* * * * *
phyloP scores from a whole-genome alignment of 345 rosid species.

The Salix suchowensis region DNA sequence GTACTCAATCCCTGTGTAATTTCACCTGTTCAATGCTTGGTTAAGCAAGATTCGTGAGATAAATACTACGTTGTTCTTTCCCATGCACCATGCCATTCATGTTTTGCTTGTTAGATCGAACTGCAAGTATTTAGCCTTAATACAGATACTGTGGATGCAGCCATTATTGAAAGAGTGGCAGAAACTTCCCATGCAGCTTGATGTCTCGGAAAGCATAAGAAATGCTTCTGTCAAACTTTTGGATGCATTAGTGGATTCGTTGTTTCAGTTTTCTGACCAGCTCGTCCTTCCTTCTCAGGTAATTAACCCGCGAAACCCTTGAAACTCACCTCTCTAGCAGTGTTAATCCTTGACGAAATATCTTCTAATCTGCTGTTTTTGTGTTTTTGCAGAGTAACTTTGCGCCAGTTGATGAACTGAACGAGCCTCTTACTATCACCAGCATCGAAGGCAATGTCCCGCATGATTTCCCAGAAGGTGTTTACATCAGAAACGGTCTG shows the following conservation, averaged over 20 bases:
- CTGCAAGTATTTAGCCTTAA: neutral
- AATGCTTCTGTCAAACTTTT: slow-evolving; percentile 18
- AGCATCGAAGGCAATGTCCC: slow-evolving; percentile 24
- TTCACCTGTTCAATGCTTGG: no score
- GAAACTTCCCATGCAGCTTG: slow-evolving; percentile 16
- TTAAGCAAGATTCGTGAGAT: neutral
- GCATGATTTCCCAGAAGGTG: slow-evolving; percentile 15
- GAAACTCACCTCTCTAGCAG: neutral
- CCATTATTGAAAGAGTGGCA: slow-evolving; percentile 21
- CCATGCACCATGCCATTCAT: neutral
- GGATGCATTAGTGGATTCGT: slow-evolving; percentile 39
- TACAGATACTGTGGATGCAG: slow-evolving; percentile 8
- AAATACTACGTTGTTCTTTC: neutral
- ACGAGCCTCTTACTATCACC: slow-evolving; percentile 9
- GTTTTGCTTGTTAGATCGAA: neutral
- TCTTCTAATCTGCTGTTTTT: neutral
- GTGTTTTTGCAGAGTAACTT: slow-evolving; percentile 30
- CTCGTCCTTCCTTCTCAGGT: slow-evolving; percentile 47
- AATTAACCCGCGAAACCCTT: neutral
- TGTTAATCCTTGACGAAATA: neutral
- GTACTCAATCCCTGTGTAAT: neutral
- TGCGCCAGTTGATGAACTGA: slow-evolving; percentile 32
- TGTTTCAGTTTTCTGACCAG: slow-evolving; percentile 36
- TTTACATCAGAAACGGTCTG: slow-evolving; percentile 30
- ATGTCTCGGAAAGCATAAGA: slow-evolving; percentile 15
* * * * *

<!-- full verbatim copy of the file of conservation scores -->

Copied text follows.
phyloP scores from a whole-genome alignment of 345 rosid species.

The Salix suchowensis region DNA sequence GTACTCAATCCCTGTGTAATTTCACCTGTTCAATGCTTGGTTAAGCAAGATTCGTGAGATAAATACTACGTTGTTCTTTCCCATGCACCATGCCATTCATGTTTTGCTTGTTAGATCGAACTGCAAGTATTTAGCCTTAATACAGATACTGTGGATGCAGCCATTATTGAAAGAGTGGCAGAAACTTCCCATGCAGCTTGATGTCTCGGAAAGCATAAGAAATGCTTCTGTCAAACTTTTGGATGCATTAGTGGATTCGTTGTTTCAGTTTTCTGACCAGCTCGTCCTTCCTTCTCAGGTAATTAACCCGCGAAACCCTTGAAACTCACCTCTCTAGCAGTGTTAATCCTTGACGAAATATCTTCTAATCTGCTGTTTTTGTGTTTTTGCAGAGTAACTTTGCGCCAGTTGATGAACTGAACGAGCCTCTTACTATCACCAGCATCGAAGGCAATGTCCCGCATGATTTCCCAGAAGGTGTTTACATCAGAAACGGTCTG shows the following conservation, averaged over 20 bases:
- CTGCAAGTATTTAGCCTTAA: neutral
- AATGCTTCTGTCAAACTTTT: slow-evolving; percentile 18
- AGCATCGAAGGCAATGTCCC: slow-evolving; percentile 24
- TTCACCTGTTCAATGCTTGG: no score
- GAAACTTCCCATGCAGCTTG: slow-evolving; percentile 16
- TTAAGCAAGATTCGTGAGAT: neutral
- GCATGATTTCCCAGAAGGTG: slow-evolving; percentile 15
- GAAACTCACCTCTCTAGCAG: neutral
- CCATTATTGAAAGAGTGGCA: slow-evolving; percentile 21
- CCATGCACCATGCCATTCAT: neutral
- GGATGCATTAGTGGATTCGT: slow-evolving; percentile 39
- TACAGATACTGTGGATGCAG: slow-evolving; percentile 8
- AAATACTACGTTGTTCTTTC: neutral
- ACGAGCCTCTTACTATCACC: slow-evolving; percentile 9
- GTTTTGCTTGTTAGATCGAA: neutral
- TCTTCTAATCTGCTGTTTTT: neutral
- GTGTTTTTGCAGAGTAACTT: slow-evolving; percentile 30
- CTCGTCCTTCCTTCTCAGGT: slow-evolving; percentile 47
- AATTAACCCGCGAAACCCTT: neutral
- TGTTAATCCTTGACGAAATA: neutral
- GTACTCAATCCCTGTGTAAT: neutral
- TGCGCCAGTTGATGAACTGA: slow-evolving; percentile 32
- TGTTTCAGTTTTCTGACCAG: slow-evolving; percentile 36
- TTTACATCAGAAACGGTCTG: slow-evolving; percentile 30
- ATGTCTCGGAAAGCATAAGA: slow-evolving; percentile 15